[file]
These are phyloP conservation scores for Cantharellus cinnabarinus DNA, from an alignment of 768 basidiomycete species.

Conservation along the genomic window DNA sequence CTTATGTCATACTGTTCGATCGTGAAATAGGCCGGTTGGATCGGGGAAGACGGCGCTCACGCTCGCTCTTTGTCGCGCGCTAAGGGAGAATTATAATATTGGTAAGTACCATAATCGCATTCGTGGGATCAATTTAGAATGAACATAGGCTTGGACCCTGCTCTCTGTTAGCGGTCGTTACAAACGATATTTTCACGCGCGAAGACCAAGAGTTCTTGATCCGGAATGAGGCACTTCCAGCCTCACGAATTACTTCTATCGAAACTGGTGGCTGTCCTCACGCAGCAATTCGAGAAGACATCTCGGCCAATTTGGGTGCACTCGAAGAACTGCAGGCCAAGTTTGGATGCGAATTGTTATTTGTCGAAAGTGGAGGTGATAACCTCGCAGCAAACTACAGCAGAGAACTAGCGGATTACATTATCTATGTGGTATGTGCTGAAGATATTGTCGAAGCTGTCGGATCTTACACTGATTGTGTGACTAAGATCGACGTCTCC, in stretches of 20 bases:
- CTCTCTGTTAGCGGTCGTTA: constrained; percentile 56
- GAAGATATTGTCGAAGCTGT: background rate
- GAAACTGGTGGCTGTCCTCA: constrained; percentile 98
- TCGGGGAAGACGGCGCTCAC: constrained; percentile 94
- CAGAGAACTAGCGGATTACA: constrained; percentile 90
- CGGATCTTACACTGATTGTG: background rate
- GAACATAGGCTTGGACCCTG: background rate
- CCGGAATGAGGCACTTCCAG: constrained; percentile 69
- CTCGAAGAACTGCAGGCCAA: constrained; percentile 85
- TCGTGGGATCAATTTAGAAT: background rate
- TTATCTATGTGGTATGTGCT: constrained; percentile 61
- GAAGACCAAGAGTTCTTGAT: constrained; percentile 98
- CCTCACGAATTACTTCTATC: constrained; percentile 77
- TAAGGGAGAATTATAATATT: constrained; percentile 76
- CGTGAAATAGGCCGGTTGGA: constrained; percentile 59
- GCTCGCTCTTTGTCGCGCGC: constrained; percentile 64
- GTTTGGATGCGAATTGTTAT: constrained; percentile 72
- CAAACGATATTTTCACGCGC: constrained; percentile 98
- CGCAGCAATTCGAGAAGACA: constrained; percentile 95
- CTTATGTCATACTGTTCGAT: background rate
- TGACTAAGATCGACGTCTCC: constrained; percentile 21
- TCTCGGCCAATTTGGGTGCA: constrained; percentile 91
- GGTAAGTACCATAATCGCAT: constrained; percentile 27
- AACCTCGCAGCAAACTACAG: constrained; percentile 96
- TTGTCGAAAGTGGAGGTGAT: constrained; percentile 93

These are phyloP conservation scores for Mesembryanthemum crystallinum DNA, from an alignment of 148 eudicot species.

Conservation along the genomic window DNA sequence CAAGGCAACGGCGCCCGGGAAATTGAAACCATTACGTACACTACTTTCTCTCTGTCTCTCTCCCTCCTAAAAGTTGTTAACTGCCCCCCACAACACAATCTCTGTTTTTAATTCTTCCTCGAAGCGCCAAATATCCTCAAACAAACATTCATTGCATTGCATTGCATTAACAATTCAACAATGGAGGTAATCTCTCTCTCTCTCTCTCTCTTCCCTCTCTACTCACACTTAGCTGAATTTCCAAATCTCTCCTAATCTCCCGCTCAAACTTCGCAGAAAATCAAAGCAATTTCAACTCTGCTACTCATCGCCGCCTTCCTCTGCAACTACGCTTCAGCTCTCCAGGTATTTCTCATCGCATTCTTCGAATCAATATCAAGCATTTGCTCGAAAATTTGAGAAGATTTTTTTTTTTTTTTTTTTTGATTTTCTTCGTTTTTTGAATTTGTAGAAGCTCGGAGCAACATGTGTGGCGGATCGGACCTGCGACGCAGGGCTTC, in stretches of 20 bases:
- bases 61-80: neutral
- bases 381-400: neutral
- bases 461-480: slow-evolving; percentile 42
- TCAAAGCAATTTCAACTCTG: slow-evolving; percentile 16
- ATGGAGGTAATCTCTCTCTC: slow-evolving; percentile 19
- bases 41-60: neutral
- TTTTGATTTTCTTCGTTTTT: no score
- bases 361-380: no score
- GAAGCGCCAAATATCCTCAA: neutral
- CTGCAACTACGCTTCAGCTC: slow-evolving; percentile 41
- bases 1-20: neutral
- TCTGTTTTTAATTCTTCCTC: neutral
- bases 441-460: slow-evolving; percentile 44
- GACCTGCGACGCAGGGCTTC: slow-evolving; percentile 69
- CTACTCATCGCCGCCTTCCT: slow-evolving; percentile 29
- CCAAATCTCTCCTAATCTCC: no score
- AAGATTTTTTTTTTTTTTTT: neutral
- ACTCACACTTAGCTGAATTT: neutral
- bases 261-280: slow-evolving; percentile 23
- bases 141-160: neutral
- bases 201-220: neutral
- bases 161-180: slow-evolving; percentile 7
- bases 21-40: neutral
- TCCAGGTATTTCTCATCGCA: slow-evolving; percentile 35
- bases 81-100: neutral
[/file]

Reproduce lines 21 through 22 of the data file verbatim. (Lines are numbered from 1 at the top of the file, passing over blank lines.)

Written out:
- CGCAGCAATTCGAGAAGACA: constrained; percentile 95
- CTTATGTCATACTGTTCGAT: background rate